Informal businesses on the rise

Thursday, August 14, 2014

Pretoria - Statistics South Africa has released the findings of a survey, which revealed that the number of people running informal businesses has increased from 1.1 million in 2009 to 1.5 million in 2013.

According to the Survey of Employers and the Self-Employed (SESE) 2013 conducted by Stats SA, this was still lower than what was recorded in 2001, which was 2.3 million.

The survey also found that people who started informal business did so because they had no other alternative.

The survey, which was conducted in the third quarter of 2013, aims to estimate the contribution of businesses that are not registered for VAT towards economic growth.

Presenting the results of the survey on Thursday, Statistician General Pali Lehohla said the report had revealed that the majority of people running informal businesses were men.

Initially, the informal businesses were predominantly run by women. The businesses were predominantly run by black Africans aged between 33 and 44 years old, who were less-well educated.

According to the report -- which is conducted every four years -- the main reason people started informal businesses was due to unemployment. This was the reason stated by 60.6% of people in 2001 and by 69.2% in 2013.

In every province, except for Gauteng and the Northern Cape -- over the period of 2001 – 2013, reflecting the effects of the global recession -- there was an increase in the proportion of people who stated unemployment as the main reason for starting informal businesses.

The informal sector is defined in terms of registration and the size of the business in terms of the number of employees.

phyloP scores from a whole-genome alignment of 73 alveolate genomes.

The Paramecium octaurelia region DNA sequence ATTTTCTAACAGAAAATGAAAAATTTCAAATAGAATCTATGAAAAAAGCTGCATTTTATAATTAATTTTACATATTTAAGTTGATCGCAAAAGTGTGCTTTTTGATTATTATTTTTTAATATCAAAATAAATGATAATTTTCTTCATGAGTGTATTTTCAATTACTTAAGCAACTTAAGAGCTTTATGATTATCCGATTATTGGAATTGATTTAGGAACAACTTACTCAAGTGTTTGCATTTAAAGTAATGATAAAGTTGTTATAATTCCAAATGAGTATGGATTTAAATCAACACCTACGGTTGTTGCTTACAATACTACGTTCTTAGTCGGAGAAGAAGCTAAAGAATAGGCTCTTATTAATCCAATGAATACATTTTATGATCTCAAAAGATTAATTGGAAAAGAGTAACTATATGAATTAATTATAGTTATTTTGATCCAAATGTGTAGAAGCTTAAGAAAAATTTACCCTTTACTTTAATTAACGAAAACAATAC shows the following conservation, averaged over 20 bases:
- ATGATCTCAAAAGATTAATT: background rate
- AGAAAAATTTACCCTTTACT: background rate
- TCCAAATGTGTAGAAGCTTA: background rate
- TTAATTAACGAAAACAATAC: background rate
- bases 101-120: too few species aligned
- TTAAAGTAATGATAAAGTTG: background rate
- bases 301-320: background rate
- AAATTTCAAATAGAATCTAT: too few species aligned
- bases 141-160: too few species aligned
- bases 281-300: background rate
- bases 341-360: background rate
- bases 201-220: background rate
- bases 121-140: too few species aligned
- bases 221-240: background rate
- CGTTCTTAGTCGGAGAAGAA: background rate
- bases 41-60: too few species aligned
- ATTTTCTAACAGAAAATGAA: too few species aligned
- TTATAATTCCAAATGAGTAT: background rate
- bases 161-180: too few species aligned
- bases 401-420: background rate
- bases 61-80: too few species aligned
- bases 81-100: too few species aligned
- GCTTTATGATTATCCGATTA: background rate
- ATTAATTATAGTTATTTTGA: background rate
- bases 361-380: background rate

Most businesses operated in the trade industry, while the proportion of the working age population running informal businesses was at 6.3% in Limpopo; 6.1% in Mpumalanga; 5% in Gauteng and 4.7% in KwaZulu-Natal.

The majority who started businesses used their own money to do so. Those who did not use their own money mostly borrowed from friends and relatives.

Marketing was the most common type of assistance needed by businesses.

According to Lehohla, the survey revealed a few key things.

“The informal sector contribution to GDP [gross domestic product] has stayed at about 5% throughout from 2001 up to 2013.

“Informal sector composition has changed across time, both in terms of sex and in terms of composition of industry in which it functions. In terms of sex, it is now dominated by men, who constitute 55% currently, compared to about 35% in 2001,” Lehohla said.

The survey found that turnover levels and profit margins are relatively small for most informal businesses.

In 2013, as many as 52.3% of these businesses had a turnover of R1 500 or below in the month prior to the survey, while only 14.6% had sales above R6 000. Net profits for 64.9% of businesses were also low (at R1 500 or lower in the month prior to the survey) and only 9.2% of businesses made net profits above R6 000.

Non-VAT registered businesses in South Africa play an important role in job creation and income generation. In 2013, most people running informal businesses did not keep financial records for their business. –